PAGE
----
Angela Y. Davis and George Jackson saw the U.S. state—the carceral state and racial capitalism—as the site of fascism. This fascism originated from liberal democracy itself. 

This both echoes and departs from the Black radical theories of fascism, such as Padmore’s or Césaire’s, which emerged from the experience of the colonized. The new, U.S. fascism that Jackson and Davis strive to delineate is not an unwanted return from the “other scene” of colonial violence, but originates from liberal democracy itself. Indeed, it was a sense of the disavowed bonds between liberal and fascist forms of the state which, for Davis, was one of the great lessons passed on by Herbert Marcuse, whose grasp of this nexus in 1930s Germany allowed him to discern the fascist tendencies in the United States of his exile.

Both Davis and Jackson also stress the necessity to grasp fascism not as a static form but as a process, inflected by its political and economic contexts and conjunctures. Checklists, analogies, or ideal-types cannot do justice to the concrete history of fascism. Jackson writes of “the defects of trying to analyze a movement outside of its process and its sequential relationships. You gain only a discolored glimpse of a dead past.” He remarks that fascism “developed from nation to nation out of differing levels of traditionalist capitalism’s dilapidation.”

Where Jackson and Davis echo their European counterparts is in the idea that “new” fascisms cannot be understood without seeing them as responses to the insurgencies of the 1960s and early 1970s. For Jackson, fascism is fundamentally a counterrevolutionary form, as evidenced by the violence with which it represses any consequential threat to the state. But fascism does not react immediately against an ascendant revolutionary force; it is a kind of delayed counterrevolution, parasitic on the weakness or defeat of the anti-capitalist left, “the result of a revolutionary thrust that was weak and miscarried—a consciousness that was compromised.” Jackson argues that U.S.-style fascism is a kind of perfected form—all the more insidiously hegemonic because of the marriage of monopoly capital with the (racialized) trappings of liberal democracy. As he declared:

Fascism has established itself in a most disguised and efficient manner in this country. It feels so secure that the leaders allow us the luxury of a faint protest. Take protest too far, however, and they will show their other face. Doors will be kicked down in the night and machine-gun fire and buckshot will become the medium of exchange.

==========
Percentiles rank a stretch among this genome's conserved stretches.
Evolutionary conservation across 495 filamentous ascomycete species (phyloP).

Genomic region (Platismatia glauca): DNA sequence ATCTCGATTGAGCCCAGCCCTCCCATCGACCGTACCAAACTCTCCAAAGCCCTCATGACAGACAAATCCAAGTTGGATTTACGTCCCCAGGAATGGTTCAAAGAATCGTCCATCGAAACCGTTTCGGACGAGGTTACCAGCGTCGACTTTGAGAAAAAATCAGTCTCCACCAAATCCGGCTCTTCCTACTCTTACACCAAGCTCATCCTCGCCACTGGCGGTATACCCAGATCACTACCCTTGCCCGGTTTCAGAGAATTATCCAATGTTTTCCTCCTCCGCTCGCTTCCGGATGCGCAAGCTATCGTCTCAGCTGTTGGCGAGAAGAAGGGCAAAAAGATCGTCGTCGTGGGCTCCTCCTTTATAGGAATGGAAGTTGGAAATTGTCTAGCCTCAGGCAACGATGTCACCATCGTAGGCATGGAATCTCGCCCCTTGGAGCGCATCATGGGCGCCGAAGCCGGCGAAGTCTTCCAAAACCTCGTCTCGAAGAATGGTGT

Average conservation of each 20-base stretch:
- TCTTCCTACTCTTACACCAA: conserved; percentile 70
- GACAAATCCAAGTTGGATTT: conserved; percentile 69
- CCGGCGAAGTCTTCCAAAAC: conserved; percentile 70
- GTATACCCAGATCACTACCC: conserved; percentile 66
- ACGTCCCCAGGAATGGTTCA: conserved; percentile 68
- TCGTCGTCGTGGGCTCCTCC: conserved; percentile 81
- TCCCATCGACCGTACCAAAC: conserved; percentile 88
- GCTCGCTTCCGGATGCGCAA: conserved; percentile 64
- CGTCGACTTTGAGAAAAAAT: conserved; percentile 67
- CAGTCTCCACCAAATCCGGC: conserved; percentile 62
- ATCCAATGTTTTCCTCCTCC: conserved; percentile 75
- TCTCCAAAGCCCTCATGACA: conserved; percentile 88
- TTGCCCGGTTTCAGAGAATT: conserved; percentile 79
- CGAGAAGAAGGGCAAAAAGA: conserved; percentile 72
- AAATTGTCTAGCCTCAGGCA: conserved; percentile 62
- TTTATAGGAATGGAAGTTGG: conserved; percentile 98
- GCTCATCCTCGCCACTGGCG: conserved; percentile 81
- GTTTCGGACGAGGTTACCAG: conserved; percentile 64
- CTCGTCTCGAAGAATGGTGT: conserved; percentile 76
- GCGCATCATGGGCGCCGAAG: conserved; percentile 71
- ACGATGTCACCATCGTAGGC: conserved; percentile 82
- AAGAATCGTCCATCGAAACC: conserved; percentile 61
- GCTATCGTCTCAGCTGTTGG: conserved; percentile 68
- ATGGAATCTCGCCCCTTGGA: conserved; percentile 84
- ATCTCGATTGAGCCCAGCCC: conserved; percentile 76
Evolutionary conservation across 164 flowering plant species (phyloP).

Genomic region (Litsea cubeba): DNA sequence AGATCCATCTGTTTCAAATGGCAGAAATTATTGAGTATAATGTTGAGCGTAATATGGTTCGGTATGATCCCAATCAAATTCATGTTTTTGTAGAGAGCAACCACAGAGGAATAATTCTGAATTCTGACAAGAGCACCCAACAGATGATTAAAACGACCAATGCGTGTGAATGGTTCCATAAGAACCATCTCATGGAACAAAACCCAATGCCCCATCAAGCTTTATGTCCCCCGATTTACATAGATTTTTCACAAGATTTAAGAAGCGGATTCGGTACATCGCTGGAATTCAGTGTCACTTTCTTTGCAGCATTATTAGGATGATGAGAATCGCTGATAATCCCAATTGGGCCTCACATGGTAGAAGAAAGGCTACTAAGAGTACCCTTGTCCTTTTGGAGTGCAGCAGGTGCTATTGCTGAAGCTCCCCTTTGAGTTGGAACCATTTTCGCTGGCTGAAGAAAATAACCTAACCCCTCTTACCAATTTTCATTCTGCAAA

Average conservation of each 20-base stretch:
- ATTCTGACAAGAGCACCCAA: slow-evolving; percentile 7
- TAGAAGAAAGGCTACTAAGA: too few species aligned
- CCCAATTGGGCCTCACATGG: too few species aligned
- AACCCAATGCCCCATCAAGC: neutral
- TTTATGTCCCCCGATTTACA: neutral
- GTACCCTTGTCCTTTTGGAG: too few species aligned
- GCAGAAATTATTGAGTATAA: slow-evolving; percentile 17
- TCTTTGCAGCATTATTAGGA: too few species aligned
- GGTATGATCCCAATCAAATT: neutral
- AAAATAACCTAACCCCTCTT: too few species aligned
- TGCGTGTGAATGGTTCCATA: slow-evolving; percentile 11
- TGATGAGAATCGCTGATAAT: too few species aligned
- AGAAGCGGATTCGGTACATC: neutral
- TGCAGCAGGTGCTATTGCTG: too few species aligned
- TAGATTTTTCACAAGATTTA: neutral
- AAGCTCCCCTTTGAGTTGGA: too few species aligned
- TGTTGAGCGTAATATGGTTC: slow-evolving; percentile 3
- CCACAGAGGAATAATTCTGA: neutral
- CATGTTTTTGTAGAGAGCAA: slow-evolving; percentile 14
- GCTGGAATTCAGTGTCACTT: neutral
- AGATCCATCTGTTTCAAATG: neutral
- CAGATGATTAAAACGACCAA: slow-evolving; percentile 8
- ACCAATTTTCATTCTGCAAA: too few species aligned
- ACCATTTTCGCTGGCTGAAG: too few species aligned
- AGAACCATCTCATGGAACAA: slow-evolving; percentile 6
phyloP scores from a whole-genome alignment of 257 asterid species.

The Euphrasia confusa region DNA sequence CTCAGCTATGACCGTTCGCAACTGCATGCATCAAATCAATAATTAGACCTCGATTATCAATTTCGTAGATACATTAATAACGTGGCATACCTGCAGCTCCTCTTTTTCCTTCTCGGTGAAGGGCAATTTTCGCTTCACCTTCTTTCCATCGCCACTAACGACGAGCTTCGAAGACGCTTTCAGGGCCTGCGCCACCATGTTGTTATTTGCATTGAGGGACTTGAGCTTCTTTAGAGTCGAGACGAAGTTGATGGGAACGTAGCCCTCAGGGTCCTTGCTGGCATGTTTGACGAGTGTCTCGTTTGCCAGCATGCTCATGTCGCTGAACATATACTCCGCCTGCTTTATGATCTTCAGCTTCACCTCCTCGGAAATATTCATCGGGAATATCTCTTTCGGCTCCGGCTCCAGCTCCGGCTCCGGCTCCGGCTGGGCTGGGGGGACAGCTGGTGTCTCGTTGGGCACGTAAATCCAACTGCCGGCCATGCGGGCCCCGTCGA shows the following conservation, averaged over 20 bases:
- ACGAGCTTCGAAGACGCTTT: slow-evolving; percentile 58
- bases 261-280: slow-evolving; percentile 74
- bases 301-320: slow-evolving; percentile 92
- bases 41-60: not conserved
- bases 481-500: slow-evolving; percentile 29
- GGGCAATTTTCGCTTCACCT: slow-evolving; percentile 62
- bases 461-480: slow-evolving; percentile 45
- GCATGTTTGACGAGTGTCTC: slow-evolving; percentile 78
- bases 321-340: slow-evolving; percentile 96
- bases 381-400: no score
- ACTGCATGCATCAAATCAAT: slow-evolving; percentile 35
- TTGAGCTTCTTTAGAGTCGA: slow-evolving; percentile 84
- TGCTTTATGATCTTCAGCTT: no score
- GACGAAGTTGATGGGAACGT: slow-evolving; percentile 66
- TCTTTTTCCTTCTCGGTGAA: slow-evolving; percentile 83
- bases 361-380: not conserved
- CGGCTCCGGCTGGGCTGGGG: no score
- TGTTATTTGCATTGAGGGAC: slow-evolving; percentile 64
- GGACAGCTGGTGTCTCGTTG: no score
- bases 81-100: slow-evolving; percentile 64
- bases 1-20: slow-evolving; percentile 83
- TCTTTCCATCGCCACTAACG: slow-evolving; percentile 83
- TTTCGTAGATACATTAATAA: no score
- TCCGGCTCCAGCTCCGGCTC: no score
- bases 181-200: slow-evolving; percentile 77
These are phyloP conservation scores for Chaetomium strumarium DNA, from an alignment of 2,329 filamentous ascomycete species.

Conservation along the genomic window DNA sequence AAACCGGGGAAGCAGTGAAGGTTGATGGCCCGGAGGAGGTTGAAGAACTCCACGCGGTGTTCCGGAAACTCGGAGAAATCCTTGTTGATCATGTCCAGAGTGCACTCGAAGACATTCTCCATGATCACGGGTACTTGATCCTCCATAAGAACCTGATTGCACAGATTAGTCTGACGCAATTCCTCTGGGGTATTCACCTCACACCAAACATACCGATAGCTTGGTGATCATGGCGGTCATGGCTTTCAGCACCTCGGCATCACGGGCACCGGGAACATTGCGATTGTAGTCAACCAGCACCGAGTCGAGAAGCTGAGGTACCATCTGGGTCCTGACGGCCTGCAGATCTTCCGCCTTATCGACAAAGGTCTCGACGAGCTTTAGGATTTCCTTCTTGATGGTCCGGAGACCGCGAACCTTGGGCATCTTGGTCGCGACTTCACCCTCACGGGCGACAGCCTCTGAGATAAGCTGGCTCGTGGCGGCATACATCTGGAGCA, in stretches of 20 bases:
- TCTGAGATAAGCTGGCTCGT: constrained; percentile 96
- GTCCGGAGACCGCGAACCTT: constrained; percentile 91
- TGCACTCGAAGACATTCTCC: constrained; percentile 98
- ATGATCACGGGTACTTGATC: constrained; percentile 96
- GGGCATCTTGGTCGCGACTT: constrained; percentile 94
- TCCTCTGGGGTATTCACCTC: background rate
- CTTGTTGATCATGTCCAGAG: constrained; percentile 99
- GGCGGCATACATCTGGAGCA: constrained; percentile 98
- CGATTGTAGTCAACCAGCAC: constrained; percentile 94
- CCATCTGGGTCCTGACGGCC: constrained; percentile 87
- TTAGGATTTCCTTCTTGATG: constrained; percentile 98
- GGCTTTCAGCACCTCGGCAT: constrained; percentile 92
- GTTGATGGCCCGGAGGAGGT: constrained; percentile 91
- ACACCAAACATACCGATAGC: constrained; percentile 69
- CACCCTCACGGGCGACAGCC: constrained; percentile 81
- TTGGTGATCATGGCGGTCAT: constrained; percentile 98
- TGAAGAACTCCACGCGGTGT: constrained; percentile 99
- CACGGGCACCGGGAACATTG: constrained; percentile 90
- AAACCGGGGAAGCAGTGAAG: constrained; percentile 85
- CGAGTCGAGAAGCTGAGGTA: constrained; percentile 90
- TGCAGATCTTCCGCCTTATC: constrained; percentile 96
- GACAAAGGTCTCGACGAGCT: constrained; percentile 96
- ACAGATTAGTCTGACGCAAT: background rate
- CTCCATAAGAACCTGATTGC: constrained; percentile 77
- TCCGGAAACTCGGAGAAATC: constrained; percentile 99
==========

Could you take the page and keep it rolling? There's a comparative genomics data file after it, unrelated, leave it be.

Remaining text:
In Davis’s concurrent theorizing, the carceral, liberationist perspective on fascism has a different inflection. For Davis, fascism in the United States takes a preventive and incipient form. The terminology is adapted from Marcuse, who remarked, in an interview from 1970, “In the last ten to twenty years we’ve experienced a preventative counterrevolution to defend us against a feared revolution, which, however, has not taken place and doesn’t stand on the agenda at the moment.” Some of the elements of Marcuse’s analysis still resonate (particularly poignant, in the wake of Breonna Taylor’s murder by police, is his mention of no-knock warrants):

The question is whether fascism is taking over in the United States. If by that we understand the gradual or rapid abolition of the remnants of the constitutional state, the organization of paramilitary troops such as the Minutemen, and granting the police extraordinary legal powers such as the notorious no-knock law which does away with the inviolability of the home; if one looks at the court decisions of recent years; if one knows that special troops—so-called counterinsurgency corps—are being trained in the United States for possible civil war; if one looks at the almost direct censorship of the press, television and radio: then, as far as I’m concerned, one can speak with complete justification of an incipient fascism. . . . American fascism will probably be the first which comes to power by democratic means and with democratic support.

Davis was drawn to Marcuse’s contention that “fascism is the preventive counter-revolution to the socialist transformation of society” because of how it resonated with racialized communities and activists. In the experience of many Black radicals, the aspect of their revolutionary politics that most threatened the state was not the endorsement of armed struggle, but rather the “survival programs,” those enclaves of autonomous social reproduction facilitated by the Panthers and more broadly practiced by Black movements. While nominally mobilized against the threat of armed insurrection, the ultimate target of counterinsurgency were these experiments with social life outside and against the racial state—especially when they edged toward what Huey P. Newton named “revolutionary intercommunalism.”

Race, gender, and class determine how fascist the country might seem to any given individual.

What can be gleaned from Davis’s account is the way that fascism and democracy can be experienced very differently by different segments of the population. In this regard, Davis is attuned to the ways in which race and gender, alongside class, can determine how fascist the country seems to any given individual. As Davis puts it, fascism is “primarily restricted to the use of the law-enforcement-judicial-penal apparatus to arrest the overt and latent revolutionary trends among nationally oppressed people, tomorrow it may attack the working class en masse and eventually even moderate democrats.” But the latter are unlikely to fully perceive this phenomenon because of the manufactured invisibility of the site of the state’s maximally fascist presentation, namely, prisons with their “totalitarian aspirations.”